China Looks To Central Asia As The West Sees Threat To US-Led World Order

(MENAFN- Colombo Gazette)

China sought to forge closer economic and security ties with its Central Asian neighbours on Friday as the US and its allies met next door to build a common strategy to curb Beijing's challenge to the Washington-led world order.

Chinese President Xi Jinping rolled out the red carpet for his counterparts from Kazakhstan, Kyrgyzstan, Tajikistan, Turkmenistan and Uzbekistan in the northwestern city of Xian.

The two-day summit, which analysts said signalled a battle of influence between China and the US-led West, overlapped with the Group of Seven summit in the Japanese city of Hiroshima.

As part of his flurry of diplomacy this week, Ukrainian President Volodymyr Zelensky is expected to travel to Hiroshima this weekend to meet G7 leaders in person to discuss the war with Russia.

China has also been touted as a potential peacemaker in the Ukraine crisis, with special envoy Li Hui touring Europe and Russian Prime Minister Mikhail Mishustin scheduled to meet Xi in Beijing next week.

Chinese state broadcaster CCTV hailed the Xian summit as a success, saying it ushered in“a bright future of China-Central Asia relations”.

It showed Xi and the five other leaders capping the meeting by planting pomegranate trees, symbolising the long friendship and“close unity and cooperation” between Beijing and the region.

In his keynote address at the summit on Friday morning, Xi described ties between China and central Asian nations as having“profound historical origins [and] extensive practical needs”.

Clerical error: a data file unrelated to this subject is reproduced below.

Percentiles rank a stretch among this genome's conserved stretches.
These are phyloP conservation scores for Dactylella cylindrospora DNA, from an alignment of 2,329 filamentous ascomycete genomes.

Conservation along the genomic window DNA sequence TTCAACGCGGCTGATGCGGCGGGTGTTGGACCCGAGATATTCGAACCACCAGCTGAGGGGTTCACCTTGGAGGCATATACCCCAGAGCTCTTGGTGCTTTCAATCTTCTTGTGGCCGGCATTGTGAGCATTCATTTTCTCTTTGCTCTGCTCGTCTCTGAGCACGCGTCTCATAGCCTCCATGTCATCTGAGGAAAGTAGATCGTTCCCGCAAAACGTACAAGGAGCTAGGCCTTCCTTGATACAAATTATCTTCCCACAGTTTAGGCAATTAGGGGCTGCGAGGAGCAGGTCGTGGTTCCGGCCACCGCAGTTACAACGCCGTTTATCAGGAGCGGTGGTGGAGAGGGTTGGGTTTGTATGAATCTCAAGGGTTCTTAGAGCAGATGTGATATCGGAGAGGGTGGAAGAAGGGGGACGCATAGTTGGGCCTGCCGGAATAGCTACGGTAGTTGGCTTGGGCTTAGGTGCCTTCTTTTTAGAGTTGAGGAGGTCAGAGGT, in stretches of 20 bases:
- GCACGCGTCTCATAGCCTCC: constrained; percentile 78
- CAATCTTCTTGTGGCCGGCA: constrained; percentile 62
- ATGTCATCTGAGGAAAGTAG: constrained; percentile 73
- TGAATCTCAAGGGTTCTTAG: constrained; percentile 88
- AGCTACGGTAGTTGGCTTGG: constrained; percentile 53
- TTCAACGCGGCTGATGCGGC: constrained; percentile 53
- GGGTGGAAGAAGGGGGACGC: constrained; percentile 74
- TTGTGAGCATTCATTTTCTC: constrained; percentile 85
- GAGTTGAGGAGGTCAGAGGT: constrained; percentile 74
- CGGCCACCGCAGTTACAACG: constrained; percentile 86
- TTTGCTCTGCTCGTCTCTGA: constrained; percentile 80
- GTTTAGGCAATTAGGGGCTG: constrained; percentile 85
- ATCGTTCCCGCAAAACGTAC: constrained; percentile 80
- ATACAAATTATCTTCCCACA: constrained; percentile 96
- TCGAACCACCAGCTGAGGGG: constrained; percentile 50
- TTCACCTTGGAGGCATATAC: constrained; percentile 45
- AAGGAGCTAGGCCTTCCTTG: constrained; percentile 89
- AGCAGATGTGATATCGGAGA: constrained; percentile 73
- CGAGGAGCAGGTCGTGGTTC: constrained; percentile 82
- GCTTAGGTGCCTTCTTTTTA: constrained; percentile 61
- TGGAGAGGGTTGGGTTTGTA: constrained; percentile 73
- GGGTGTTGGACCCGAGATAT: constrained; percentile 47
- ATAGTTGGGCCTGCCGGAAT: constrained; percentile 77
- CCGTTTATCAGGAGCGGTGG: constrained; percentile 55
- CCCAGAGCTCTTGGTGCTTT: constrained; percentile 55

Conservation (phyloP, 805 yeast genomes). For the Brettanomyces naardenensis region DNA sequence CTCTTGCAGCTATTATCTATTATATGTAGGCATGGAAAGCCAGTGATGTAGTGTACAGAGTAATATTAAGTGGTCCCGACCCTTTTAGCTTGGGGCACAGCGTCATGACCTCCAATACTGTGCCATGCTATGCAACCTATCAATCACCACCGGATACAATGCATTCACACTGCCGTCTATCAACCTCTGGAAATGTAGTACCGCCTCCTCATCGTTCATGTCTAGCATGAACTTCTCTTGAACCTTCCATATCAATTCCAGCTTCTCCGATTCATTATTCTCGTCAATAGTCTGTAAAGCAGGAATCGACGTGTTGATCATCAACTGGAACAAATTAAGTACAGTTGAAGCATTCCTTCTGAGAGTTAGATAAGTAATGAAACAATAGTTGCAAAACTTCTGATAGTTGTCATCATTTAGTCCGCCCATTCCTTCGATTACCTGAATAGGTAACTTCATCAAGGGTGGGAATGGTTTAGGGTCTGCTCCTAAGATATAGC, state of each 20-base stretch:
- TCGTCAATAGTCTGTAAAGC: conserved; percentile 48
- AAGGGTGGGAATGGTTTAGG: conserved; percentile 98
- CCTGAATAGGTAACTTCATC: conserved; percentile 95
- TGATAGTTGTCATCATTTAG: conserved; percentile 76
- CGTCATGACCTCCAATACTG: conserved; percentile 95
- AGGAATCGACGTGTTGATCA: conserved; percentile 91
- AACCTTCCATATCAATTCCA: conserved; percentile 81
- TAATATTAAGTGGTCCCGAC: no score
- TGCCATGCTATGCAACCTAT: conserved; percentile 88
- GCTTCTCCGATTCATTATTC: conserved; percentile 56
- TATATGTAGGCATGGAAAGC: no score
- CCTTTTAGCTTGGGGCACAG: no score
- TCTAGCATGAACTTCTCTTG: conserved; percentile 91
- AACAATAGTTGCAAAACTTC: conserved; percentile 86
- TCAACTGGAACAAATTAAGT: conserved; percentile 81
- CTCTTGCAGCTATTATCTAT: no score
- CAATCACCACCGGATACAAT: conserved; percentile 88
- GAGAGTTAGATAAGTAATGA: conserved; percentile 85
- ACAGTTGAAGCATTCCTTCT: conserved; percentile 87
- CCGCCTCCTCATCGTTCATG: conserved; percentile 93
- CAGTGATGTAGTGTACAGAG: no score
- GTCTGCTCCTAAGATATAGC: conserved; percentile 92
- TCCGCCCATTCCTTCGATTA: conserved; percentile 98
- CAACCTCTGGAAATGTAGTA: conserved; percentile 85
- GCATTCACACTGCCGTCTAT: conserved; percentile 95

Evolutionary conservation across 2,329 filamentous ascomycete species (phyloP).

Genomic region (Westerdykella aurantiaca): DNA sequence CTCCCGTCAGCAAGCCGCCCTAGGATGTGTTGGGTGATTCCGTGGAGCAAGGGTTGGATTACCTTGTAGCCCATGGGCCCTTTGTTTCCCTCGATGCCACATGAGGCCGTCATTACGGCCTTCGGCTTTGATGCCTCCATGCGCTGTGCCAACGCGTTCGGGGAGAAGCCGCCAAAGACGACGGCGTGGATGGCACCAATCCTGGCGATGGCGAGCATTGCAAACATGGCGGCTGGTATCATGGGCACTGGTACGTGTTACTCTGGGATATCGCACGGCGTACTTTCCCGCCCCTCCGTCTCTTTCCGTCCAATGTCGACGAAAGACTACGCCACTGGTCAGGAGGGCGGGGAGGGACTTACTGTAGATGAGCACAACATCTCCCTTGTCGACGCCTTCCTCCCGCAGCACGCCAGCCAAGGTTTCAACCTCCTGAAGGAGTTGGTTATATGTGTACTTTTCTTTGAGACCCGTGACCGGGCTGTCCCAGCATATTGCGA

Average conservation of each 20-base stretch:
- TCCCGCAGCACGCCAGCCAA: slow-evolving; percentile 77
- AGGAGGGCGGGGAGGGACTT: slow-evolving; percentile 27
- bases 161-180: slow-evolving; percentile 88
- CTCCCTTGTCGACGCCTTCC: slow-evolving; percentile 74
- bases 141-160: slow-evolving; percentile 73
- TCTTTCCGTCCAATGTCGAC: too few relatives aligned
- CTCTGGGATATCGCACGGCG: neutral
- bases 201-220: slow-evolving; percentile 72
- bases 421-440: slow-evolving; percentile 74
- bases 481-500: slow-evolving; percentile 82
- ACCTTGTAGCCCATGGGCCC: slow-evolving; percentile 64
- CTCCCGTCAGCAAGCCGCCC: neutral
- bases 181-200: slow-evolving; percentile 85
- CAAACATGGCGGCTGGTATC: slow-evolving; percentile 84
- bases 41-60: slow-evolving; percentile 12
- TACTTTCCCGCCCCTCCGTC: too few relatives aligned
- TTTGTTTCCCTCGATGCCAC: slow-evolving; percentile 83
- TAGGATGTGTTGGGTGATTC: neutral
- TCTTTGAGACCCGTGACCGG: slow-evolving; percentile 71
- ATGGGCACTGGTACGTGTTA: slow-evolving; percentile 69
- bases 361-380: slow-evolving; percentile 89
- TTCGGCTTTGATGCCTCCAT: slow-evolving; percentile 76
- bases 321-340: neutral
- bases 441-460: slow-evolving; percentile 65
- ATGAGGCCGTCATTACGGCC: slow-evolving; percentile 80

“They are full of vigour and vitality in the new era,” he said.

Xi also called for the expansion of economic and trade ties and energy cooperation, including speeding up the construction of the Line D China-Central Asia gas pipeline and strengthening oil and gas trade.

Beijing's relations with Washington and other Western powers have been strained over a wide range of issues from the Taiwan Strait to the South China Sea.

But as Western economies have pulled away from China, central Asian leaders have come out in support of Beijing, with hopes of increased Chinese engagement in their region.

In a joint statement released after the summit, the six leaders presented a show of solidarity, reaffirming mutual support for each other's core interests and approach to development.

“The parties stress that democracy is a common pursuit and value of all mankind,” the statement said.“The choice of a country's own development path and mode of governance is its sovereign right and is not subject to interference.”

The document added that China and the five central Asian countries would work together to boost cooperation in renewable energy, while stressing the“importance of a stable energy supply to the development of economic, trade and investment cooperation”.

It also stressed the importance of improving connectivity in the region, including better transport links between Central Asia, Southeast Asia and other countries on the continent.

Observers said the timing of the summit in relation to the G7 meeting could be significant.

It could also be driven by China's need to ensure a steady energy pipeline and the region's importance in Beijing's flagship Belt and Road Initiative, they said.